Effective Independent Reading

As the TEST looms nearer and teachers’ stress levels rise, it seems that the time spent on independent reading in the classroom gets smaller and smaller.  Traditional test prep practices become front and center.  Testing genre takes over big chunks of time out of already packed schedules. Time spent in independent reading seems to be the first thing to go. Although I do believe that students need to be exposed to testing genre, this should not take precedence over independent reading. Should it? I was searching for some professional guidance, a convincing argument, and renewed faith in order to take a stance for the importance that independent reading plays in our classrooms all year long. . . regardless of how close we get to the TEST.  I hit the jackpot!  Reading No More Independent Reading Without Support, co-authored by Debbie Miller and Barbara Moss, was exactly what I needed to reinforce my beliefs and convictions.

no more independent reading

Barbara Moss sites study after study that prove independent reading in schools can improve students’ oral reading accuracy, increase reading rate, improve reading expression, create gains that are better than national averages in reading rates, and produce a 43% average increase in reading comprehension over the school year.  However, these same studies also provided evidence that independent reading is only successful in facilitating student growth when it is supported by a collection of effective practices by the classroom teacher.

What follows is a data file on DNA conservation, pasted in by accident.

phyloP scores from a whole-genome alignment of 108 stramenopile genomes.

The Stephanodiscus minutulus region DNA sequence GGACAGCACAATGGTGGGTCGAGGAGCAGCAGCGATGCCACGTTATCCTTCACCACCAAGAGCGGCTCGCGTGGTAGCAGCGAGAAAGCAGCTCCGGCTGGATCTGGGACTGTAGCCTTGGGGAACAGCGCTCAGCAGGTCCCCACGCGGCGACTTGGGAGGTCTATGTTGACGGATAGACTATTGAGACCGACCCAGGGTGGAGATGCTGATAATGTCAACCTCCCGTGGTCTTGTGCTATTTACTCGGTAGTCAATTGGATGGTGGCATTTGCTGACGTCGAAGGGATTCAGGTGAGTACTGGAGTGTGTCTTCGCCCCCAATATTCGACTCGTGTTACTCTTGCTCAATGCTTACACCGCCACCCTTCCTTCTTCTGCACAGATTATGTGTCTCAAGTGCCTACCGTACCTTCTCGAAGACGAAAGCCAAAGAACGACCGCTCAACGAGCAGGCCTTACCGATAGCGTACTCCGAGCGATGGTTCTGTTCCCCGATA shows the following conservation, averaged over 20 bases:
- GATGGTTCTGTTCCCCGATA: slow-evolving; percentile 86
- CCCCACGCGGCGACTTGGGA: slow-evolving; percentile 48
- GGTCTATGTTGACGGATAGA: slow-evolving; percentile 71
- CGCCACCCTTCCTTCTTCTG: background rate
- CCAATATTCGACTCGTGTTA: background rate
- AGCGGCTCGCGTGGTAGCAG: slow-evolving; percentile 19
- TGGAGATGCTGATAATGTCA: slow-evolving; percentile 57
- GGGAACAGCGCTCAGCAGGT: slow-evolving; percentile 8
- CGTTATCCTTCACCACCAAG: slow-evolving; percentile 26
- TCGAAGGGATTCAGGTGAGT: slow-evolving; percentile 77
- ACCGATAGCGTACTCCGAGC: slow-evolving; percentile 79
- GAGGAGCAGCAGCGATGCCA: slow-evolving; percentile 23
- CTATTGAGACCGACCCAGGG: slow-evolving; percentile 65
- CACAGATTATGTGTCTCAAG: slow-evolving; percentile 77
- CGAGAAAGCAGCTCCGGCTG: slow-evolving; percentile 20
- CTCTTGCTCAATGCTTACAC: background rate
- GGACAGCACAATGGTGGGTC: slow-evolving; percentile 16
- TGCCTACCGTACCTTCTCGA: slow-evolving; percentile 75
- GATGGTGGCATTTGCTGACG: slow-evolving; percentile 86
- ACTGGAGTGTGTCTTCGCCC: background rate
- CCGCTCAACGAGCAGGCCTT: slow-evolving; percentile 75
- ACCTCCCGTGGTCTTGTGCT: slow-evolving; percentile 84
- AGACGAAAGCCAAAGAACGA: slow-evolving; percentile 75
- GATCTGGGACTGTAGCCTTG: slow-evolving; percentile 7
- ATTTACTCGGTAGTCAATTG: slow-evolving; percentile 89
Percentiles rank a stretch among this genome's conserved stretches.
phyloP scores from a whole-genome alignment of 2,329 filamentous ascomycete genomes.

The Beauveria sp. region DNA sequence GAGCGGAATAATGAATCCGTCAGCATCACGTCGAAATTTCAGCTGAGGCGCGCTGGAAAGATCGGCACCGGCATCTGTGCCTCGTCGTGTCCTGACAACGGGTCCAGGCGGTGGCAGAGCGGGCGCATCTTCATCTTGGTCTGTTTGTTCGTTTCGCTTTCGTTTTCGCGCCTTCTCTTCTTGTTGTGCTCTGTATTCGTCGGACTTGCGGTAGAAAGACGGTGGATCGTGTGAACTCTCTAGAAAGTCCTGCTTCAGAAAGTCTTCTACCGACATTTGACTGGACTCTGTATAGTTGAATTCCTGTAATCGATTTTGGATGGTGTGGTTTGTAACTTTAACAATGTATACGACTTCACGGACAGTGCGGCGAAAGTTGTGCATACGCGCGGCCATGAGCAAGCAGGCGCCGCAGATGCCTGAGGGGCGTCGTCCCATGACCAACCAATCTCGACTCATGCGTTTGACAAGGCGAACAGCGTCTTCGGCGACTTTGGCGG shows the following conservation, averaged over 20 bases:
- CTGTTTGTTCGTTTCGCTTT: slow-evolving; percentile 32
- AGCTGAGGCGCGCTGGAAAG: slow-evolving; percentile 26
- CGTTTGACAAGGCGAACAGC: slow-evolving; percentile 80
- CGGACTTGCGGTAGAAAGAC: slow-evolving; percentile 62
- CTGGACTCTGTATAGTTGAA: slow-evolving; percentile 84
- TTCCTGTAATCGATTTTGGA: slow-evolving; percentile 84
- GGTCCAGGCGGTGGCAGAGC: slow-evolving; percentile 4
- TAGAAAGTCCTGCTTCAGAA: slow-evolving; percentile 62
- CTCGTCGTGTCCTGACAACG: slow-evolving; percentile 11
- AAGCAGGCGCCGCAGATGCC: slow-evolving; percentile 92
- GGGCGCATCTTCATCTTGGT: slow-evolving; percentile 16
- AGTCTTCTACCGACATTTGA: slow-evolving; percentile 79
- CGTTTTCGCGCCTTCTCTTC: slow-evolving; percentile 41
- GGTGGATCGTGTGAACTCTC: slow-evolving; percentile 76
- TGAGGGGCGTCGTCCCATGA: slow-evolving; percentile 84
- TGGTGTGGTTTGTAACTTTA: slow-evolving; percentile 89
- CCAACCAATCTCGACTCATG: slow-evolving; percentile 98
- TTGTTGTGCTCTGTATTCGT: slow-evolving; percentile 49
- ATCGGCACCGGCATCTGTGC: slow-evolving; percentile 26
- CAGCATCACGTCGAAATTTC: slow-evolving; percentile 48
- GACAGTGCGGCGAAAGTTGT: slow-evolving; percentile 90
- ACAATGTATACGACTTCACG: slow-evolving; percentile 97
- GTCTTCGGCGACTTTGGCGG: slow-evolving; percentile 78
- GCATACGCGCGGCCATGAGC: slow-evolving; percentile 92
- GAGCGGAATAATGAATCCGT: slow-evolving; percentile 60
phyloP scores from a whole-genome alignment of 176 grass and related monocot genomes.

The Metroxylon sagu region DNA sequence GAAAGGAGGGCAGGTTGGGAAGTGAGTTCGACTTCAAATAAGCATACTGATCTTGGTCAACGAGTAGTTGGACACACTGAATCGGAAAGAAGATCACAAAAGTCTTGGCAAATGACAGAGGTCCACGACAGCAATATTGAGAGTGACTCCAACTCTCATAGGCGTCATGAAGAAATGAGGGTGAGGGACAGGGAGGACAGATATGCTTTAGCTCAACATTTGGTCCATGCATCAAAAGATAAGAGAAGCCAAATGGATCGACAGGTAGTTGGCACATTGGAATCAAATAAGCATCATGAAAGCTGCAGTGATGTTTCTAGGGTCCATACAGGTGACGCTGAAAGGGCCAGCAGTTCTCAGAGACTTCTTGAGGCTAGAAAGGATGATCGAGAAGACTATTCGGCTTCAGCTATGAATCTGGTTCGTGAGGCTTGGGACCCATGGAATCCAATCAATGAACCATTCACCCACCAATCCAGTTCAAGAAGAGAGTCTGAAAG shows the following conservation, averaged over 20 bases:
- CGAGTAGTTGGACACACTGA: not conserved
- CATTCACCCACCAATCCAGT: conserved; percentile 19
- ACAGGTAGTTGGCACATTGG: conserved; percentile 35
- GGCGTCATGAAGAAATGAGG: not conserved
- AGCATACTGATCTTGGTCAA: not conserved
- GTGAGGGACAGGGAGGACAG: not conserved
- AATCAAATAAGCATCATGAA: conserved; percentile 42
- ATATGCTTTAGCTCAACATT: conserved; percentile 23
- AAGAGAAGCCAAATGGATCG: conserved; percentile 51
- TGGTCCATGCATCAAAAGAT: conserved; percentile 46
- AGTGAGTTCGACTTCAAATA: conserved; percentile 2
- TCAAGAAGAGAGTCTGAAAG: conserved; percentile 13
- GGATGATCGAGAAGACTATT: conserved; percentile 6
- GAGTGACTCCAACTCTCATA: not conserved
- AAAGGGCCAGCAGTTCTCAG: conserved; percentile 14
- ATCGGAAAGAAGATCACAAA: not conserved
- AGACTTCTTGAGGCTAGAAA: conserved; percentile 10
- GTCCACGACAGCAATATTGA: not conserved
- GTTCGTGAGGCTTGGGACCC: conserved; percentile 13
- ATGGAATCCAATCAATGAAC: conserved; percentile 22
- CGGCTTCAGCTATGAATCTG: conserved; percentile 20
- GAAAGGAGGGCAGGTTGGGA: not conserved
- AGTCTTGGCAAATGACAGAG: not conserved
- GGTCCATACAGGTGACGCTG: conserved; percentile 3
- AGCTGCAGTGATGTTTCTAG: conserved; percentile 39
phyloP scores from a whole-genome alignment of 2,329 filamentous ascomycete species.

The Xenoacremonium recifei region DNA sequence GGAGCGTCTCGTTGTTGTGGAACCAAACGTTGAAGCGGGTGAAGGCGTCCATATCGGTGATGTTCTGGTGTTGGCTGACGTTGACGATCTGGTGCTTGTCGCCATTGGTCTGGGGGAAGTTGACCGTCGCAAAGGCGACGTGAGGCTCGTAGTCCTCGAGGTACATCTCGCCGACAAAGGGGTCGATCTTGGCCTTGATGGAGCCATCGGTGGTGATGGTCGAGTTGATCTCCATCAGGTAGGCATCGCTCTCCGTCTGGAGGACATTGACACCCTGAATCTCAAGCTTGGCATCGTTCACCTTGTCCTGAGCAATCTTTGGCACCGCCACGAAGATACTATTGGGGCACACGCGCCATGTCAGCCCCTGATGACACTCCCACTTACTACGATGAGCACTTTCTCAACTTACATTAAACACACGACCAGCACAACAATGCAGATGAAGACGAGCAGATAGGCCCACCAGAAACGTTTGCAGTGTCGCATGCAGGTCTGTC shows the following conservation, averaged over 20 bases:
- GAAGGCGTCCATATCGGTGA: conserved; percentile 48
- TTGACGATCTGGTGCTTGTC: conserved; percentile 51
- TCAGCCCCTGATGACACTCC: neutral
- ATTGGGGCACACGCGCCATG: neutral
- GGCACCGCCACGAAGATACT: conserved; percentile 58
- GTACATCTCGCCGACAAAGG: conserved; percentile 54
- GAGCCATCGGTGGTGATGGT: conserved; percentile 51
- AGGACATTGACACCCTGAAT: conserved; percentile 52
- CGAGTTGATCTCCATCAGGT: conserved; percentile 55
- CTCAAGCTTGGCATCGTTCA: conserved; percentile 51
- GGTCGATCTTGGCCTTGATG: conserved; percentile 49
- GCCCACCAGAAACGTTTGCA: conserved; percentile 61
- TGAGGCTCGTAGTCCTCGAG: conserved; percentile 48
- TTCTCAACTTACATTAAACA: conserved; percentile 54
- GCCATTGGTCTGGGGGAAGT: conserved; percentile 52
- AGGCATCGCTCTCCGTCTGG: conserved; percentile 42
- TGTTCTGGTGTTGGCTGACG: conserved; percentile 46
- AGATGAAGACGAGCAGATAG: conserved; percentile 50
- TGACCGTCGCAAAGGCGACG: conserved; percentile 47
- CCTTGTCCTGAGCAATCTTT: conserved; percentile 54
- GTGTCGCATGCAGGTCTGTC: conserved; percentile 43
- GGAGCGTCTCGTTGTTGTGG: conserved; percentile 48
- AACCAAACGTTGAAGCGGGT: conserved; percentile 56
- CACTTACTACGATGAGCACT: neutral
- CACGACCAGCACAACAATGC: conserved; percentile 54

Teacher behaviors make all the difference! In order to grow as independent readers, students need teachers that consistently provide the following: classroom time to read, student choice in reading materials, explicit instruction in reading strategies and comprehension, access to a large variety and number of leveled texts, monitoring and support during independent reading, and time to talk about what they have  read.

Independent reading can only succeed if the teacher is an active participant. Moss went on to quote a significant study that stated, “It is the specific actions that teachers take to support students during independent reading periods that produce significant growth in students’ comprehension.”  This study of highly effective elementary teachers found that they all engaged in a consistent pattern of practices to support independent reading in their classrooms.  Some of their common practices are:

  • Allowing self-selection of books based on interest and appropriate levels of difficulty
  • Modeling and demonstrating for their students independent reading behaviors
  • Posting anchor charts listing appropriate independent reading behaviors
  • Providing reading experiences appropriate to student ages such as reading orally, whisper reading, buddy reading, or silent reading
  • Providing direct instruction in reading strategies during large group, small group, and individual student conferences
  • Requiring student accountability through reading logs, written responses, small group book discussions, and individual student conferences
  • Monitoring of student progress was ongoing.